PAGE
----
Posts Tagged ‘harem’

Maken-Ki! Episodes 1 and 2 – Worst of All Possible Worlds

When I got down to looking over the offerings for this fall season, there were three works in particular that I singled out as pathetic pieces of trash that wouldn’t even be worth one episode to watch through. Those series were C3, Mashiroiro Symphony, and Maken-Ki! As it happens, I was wrong about the first two; neither would qualify as high art, but C3 is far more effective in its drama and Mashiroiro Symphony is far less offensive in content than I was expecting.

By contrast, Maken-ki! was exactly what I was expecting: non-stop, unmitigated perversion. It’s pretty upfront about being as trashy as possible, such that I don’t even know if this review will do justice to how disgusting it is. To do that, I’d need to break my own personal rules about what was acceptable to include as a screen cap.
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Mashiroiro Symphony Episodes 1 and 2 – Reluctant Opposition

I wrote yesterday about a series that I went into with extremely low expectations, and how I was thus pleasantly surprised when it turned out not to be the bottom of the barrel sort of show I anticipated it would be. Mashiroiro (“Pure White”) Symphony is another show I thought would be utterly wretched, and, to be fair, it’s not. It’s not particularly interesting or innovative, or even worth your time. But it’s not flat-out offensive, which is a shock in itself.

The basic premise is that Shingo Uryuu’s school is closing down, in preparation for a merger with a local all-girls academy for the elite. That by itself should set off multiple warning bells, partially because it would make absolutely no sense for a school whose reputation is built on providing a female-exclusive educational community catering to the upper crust would let in plebeians of any sort, much less male ones. But aside from destroying the school’s brand, it also offers a hackneyed excuse to get Shingo into a female-heavy classroom with an opulently wealthy setting.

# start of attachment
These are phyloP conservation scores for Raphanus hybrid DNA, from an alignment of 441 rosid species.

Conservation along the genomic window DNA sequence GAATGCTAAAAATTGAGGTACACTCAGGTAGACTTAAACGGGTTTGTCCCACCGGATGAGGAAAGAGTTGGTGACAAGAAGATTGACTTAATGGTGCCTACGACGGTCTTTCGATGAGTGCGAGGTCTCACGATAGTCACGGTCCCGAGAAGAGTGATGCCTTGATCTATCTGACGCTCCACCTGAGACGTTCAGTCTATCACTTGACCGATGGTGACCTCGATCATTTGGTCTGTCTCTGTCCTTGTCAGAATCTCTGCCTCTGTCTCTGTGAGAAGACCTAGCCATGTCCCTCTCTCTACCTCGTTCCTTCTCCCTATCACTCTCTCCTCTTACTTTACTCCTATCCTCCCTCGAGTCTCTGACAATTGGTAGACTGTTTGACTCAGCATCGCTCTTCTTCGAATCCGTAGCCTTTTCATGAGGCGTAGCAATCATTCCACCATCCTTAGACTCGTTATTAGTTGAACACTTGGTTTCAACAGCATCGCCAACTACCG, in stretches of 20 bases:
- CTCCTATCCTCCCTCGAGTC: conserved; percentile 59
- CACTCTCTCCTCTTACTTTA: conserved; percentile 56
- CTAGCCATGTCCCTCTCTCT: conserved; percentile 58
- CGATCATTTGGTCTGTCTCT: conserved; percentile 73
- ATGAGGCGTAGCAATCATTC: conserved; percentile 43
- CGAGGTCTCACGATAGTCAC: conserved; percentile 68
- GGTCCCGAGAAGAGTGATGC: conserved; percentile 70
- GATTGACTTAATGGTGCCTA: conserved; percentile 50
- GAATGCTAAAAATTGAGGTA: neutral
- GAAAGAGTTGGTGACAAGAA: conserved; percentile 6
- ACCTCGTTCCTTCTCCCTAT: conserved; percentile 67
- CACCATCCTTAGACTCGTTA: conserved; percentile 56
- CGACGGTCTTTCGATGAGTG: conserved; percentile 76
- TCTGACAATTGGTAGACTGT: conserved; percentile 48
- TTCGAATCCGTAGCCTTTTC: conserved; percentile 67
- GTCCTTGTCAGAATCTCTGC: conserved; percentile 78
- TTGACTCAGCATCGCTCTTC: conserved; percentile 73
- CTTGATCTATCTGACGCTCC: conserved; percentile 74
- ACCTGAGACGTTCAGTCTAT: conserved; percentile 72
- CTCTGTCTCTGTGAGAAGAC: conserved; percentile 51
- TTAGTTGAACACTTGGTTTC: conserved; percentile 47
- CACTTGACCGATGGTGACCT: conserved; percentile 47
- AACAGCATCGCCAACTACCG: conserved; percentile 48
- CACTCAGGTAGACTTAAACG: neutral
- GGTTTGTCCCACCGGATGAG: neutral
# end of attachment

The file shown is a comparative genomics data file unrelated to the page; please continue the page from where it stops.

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C3: Cube x Cursed x Curious Episodes 1, 2, and 3 – Nothing to Fear but Fear Itself

For reasons I might explain in a later post, I made a pledge to myself to cover every series debuting this season, with the exception of obvious kid stuff and Hunter x Hunter. (I’ll let other people have a flame war over whether I just repeated myself.) That did not get me out of reviewing C3, even though it was a show I didn’t even want to waste my time watching. The basic outline sounded suspiciously similar to last season’s The Dark Rabbit has Seven Lives: a contemporary fantasy harem show whose pretensions to horror would be promptly deflated by harem antics and absurd amounts of panty flashing.

I was not wrong about the harem problem, or about the fanservice. Where I was wrong was in thinking that these elements would overwhelm the show, keeping it from succeeding at the darker content inherent in the show’s premise. Because, when C3 decides it does want to be serious, it pulls that off far better than it has any right to.
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Majikoi Oh! Samurai Girls Episodes 1 and 2 – Random Acts of Violence

I made a pledge to myself this season that I would review every single new series starting up this October. I have no doubt I will regret that by the time the month is out, and this show is as good of a place as any to explain why. Ordinarily, I can take a look at a show’s promo material and maybe a trailer or two, and immediately get a feel for which shows I’m just not going to like. Majikoi Oh! Samurai Girls (marketed in Japan as Maji de Watashi ni Koi Shinasai!! or “Love me seriously!!”) is yet another harem game turned into a anime, with a ridiculous cast and equally ridiculous concept—and in this case, a cliched ridiculous concept.

One problem with visual novels, particular harem visual novels with adult content (that is, most of them), is that they never bother investing any energy into side characters, a background setting, or anything other the idealized portrayal of a set of 2D girls to be romanced. Majikoi avoids that problem by going in the opposite direction: It’s so filled with random crap that it’s hard to remember what the show is ostensibly about.